Prime Minister Boris Johnson surprised the United Kingdom this weekend by announcing tough new coronavirus restrictions in some areas just days after saying such measures would be “inhuman.” But at the close of an unpredictable and unprecedented year, the British leader’s U-turn on holiday season travel and gatherings was just one more in a series of rosy predictions and failed promises. Here’s a short review:
December 16, 2020 - Canceling Christmas would be ‘inhuman’
What Johnson said: “We don’t want to ban Christmas, to cancel it, and I think that would be frankly inhuman and against the instincts of many people in this country.”
What happened next: Four days later, Boris Johnson announced that London, the southeast and the east of England would be put under Tier 4 restrictions – essentially a lockdown – scrapping or severely restricting Christmas travel plans for millions of people.
The lockdowns were spurred the discovery of a new strain of coronavirus.
July 17, 2020 – A ‘return to normality’ by Christmas
What Johnson said: “It is my strong and sincere hope that we will be able to review the outstanding restrictions and allow a more significant return to normality from November at the earliest, possibly in time for Christmas.”
What happened next: An easing of restrictions had been announced on July 17 for the beginning of August. The plan included allowing indoor performances with live audiences and pilot schemes of larger gatherings in places like sports stadiums to be held “with a view to a wider reopening in the autumn,” and the withdrawal of a blanket advice to work from home.
Speaking at a press conference, Boris Johnson had said: “It is my strong and sincere hope that we will be able to review the outstanding restrictions and allow a more significant return to normality from November at the earliest, possibly in time for Christmas.”
The Prime Minister also said that as authorities knew more about the virus, targeted and local responses would allow for a control of the virus: “At the start of the pandemic, when we knew far less about the nature and spread of the virus, we had to take blanket, national measures. National lockdown was undoubtedly the right thing to do and has saved many thousands of lives. Now however, we know more about the virus – we understand the epidemiology better and our intelligence on where it is spreading is vastly improved. That means we can control it through targeted, local action instead.”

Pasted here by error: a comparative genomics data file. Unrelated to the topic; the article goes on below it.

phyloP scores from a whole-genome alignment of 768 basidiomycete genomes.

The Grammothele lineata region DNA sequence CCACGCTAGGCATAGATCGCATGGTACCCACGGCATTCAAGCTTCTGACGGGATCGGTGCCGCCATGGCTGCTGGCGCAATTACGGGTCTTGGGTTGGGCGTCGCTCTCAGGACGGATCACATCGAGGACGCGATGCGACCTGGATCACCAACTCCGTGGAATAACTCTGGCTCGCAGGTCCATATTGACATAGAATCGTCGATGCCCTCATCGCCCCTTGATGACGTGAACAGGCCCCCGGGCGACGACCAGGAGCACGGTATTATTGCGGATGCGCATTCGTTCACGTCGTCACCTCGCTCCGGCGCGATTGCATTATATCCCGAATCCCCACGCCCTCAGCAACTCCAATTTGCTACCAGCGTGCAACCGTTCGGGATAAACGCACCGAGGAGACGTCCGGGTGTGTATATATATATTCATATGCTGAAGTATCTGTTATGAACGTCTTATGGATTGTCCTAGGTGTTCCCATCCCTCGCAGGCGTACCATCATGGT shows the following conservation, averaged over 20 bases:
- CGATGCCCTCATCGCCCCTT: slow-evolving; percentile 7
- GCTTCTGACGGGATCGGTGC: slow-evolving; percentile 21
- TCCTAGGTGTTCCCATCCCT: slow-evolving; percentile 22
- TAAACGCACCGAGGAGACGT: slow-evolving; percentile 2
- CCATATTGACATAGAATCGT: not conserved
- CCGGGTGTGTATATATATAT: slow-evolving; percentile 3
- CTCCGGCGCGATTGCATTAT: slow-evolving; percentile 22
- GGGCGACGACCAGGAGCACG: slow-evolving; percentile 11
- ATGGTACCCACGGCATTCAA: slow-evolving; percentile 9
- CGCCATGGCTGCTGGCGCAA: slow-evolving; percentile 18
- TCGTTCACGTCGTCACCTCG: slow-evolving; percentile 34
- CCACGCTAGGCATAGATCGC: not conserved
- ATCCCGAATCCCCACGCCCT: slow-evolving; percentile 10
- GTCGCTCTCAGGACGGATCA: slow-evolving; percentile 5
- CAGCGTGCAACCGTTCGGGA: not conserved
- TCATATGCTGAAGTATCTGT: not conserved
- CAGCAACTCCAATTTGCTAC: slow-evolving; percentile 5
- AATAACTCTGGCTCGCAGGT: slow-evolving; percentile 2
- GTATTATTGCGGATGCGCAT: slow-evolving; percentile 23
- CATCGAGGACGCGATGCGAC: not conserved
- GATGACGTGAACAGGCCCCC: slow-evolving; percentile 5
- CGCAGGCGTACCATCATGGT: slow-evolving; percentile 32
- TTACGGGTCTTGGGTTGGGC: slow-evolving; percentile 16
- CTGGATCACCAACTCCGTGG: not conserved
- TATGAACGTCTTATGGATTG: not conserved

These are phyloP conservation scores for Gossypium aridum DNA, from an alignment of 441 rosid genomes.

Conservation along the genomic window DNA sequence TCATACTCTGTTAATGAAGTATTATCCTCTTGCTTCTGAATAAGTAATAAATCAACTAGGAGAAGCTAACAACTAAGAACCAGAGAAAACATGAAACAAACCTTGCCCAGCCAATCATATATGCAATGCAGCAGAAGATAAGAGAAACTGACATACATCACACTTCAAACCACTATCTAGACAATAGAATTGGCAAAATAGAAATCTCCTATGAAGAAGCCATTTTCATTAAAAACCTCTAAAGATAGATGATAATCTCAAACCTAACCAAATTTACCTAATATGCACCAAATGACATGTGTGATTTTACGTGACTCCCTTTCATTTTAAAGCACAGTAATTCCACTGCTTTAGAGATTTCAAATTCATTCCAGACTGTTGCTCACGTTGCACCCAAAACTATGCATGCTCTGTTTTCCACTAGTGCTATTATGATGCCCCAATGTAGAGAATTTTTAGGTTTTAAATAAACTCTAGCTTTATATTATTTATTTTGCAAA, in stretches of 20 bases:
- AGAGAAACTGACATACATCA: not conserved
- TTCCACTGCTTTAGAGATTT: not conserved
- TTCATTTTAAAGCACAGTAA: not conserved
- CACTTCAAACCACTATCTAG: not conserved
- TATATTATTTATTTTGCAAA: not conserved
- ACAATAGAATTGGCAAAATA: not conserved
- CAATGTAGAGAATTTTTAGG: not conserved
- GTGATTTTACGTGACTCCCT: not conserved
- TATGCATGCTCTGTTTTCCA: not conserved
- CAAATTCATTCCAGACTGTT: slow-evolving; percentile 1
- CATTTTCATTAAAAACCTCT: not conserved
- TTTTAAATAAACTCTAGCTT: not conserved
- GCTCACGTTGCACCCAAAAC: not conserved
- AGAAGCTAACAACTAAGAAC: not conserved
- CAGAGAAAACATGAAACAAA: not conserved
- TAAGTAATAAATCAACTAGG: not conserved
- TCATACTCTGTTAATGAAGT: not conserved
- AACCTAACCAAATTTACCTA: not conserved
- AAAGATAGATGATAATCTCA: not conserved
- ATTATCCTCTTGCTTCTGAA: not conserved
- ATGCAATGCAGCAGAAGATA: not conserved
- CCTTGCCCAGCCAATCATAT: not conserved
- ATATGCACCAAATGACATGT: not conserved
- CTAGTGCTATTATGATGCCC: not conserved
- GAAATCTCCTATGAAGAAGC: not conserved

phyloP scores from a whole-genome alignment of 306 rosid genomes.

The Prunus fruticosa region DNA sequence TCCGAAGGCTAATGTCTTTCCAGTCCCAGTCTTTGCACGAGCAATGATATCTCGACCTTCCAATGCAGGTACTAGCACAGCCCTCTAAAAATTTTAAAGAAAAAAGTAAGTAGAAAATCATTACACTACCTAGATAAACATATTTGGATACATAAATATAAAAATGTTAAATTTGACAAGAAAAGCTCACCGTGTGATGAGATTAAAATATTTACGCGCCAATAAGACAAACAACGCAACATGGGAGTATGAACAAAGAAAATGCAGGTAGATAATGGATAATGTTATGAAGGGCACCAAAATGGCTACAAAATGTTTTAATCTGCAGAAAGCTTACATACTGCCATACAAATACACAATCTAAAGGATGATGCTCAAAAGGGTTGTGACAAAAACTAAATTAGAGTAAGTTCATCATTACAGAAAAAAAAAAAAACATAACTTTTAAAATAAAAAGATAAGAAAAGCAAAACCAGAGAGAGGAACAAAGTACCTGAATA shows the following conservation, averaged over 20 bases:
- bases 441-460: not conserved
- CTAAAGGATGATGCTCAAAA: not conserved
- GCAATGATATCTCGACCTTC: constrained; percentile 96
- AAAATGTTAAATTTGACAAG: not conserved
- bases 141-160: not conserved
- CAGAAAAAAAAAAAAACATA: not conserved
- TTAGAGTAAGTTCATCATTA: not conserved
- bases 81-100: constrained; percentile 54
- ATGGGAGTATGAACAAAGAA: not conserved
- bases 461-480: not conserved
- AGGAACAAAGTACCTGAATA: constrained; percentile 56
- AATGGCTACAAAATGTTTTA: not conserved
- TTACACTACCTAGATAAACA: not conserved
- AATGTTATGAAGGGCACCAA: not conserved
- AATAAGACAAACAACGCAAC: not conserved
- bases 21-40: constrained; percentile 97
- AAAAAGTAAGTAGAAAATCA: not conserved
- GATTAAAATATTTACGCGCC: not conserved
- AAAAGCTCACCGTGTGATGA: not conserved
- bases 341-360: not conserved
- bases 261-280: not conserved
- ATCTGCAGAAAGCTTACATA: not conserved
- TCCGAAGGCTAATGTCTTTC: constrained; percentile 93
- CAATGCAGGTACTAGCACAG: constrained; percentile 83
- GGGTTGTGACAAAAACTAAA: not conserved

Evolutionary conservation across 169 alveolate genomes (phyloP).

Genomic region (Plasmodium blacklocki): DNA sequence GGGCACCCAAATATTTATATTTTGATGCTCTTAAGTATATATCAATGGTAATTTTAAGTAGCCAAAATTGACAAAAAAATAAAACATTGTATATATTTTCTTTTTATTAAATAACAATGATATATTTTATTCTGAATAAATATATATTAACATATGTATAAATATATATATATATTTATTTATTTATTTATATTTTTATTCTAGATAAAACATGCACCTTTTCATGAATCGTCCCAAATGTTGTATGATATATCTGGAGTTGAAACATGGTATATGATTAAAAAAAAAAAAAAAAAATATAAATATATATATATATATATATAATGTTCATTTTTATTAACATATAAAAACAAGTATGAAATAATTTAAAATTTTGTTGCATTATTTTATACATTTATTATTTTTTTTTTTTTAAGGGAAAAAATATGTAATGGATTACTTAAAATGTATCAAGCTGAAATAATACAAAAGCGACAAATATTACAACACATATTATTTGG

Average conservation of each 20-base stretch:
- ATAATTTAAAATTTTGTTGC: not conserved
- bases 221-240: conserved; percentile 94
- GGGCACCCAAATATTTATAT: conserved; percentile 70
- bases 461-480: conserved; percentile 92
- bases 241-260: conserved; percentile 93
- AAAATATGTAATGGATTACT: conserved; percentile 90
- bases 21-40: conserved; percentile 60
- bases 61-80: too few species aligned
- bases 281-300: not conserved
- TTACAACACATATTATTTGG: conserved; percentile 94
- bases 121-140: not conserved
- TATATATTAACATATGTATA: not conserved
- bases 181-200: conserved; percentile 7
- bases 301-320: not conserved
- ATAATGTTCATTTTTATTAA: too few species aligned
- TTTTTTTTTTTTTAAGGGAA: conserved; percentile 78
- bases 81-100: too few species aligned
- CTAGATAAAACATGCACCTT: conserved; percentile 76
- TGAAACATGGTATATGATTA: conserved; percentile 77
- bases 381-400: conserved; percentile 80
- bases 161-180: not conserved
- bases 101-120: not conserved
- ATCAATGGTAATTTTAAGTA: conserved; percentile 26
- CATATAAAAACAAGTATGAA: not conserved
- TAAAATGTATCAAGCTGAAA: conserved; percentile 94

By October 14, with cases rising dramatically across the country, Johnson mocked Labour Party leader Keir Starmer at Prime Minister’s Questions for suggesting a new lockdown was needed, saying: “Let’s try to avoid the misery of another national lockdown which he would want to impose, as I said, in a headlong way.”
Two weeks later, on October 31, Johnson announced a second national lockdown effective November 5 for a four-week period.
May 20, 2020 – ‘World-beating’ test and trace system up and running by June 1
What Johnson said: “We have growing confidence that we will have a test, track and trace operation that will be world-beating and yes, it will be in place by June 1.”
What happened next: On May 27, UK Health Secretary Matt Hancock announced the launch of a “test and trace” system in England: “Until an effective treatment or vaccine comes through, how can we get back to doing more of the things that make life worth living without risking safety or putting lives at risk, NHS test and trace is a big part — not the only part — but a big part of the answer to that question.”
“NHS test and trace means we can start to replace the national lockdown with individual isolation for those in contact with the virus,” Hancock said at a daily government briefing.
When pressed by Labour leader Keir Starmer on whether the system would be up and running by the start of June, Mr Johnson said: “We have growing confidence that we will have a test, track and trace operation that will be world-beating and yes, it will be in place by June 1.”
For the test and trace system to be effective, the Scientific Advisory Group for Emergencies (SAGE) said in May that at least 80% of contacts must be reached. However, according to Government figures, in the week ending 14 October, only 59.6% of close contacts were reached, the lowest since the test-and-trace operation was launched. By October, waiting times for test results were also longer than they were at the end of June.
By October 22, the Government admitted there was “room for improvement” on test and trace, with Boris Johnson saying: “I share people’s frustrations and I understand totally why we do need to see faster turnaround times and we need to improve it.”
March 19, 2020 - We can ‘turn the tide’ in 12 weeks
What Johnson said: “We can turn the tide within the next 12 weeks and I’m absolutely confident that we can send coronavirus packing in this country but only if we take the steps — we all take the steps — that we have outlined.” He also added that he couldn’t say whether the country would be on a downward slope by the end of June: “But what I can say is that this is going to be finite, we will turn the tide, and I can see how to do it within the next 12 weeks.”
What happened next: Four days later, on March 23, Boris Johnson told the country that people “must” stay at home and certain businesses must close as he imposed the most stringent restrictions seen in Britain since the end of World War II. By that time, 335 people had died from Covid-19 in the UK.
According to data compiled by Johns Hopkins University, by mid-June, 12 weeks after Mr Johnson’s comments on turning the tide, the UK recorded approximately the same number of confirmed cases it did in March, although these had diminished by 20-25% from peaks seen in April.